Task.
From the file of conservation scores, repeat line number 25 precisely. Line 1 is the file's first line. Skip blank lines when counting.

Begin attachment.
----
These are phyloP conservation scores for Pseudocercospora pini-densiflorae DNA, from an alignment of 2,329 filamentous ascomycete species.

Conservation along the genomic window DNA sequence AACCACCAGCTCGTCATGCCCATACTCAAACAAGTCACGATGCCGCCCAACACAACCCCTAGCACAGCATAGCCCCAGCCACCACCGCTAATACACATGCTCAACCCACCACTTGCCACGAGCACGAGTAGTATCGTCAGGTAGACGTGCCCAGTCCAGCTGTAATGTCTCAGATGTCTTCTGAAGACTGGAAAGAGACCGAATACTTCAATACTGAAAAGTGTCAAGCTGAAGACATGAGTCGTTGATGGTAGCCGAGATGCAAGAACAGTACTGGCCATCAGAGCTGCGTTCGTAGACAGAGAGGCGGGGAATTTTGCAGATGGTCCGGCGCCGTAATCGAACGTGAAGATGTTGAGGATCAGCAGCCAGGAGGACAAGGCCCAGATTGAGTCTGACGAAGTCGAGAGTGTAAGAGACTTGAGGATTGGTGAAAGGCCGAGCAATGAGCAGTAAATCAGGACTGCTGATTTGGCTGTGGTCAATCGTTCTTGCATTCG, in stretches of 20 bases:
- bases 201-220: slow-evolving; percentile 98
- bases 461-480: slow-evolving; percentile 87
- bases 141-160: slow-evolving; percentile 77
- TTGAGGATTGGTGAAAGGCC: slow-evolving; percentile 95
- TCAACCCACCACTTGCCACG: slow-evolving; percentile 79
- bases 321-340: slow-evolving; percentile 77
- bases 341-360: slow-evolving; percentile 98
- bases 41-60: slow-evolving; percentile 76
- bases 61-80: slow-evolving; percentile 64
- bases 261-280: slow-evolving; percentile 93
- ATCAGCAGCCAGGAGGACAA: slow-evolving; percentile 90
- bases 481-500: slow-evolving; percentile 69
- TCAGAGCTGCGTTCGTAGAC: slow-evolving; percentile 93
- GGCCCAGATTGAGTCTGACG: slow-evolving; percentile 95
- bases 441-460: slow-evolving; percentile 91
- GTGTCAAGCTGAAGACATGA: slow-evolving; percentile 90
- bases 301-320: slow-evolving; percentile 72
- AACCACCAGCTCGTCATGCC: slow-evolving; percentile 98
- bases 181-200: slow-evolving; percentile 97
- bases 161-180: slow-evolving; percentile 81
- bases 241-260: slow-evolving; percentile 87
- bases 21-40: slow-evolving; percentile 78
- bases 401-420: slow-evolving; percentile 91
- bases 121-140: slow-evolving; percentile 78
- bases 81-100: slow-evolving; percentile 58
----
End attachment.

- bases 401-420: slow-evolving; percentile 91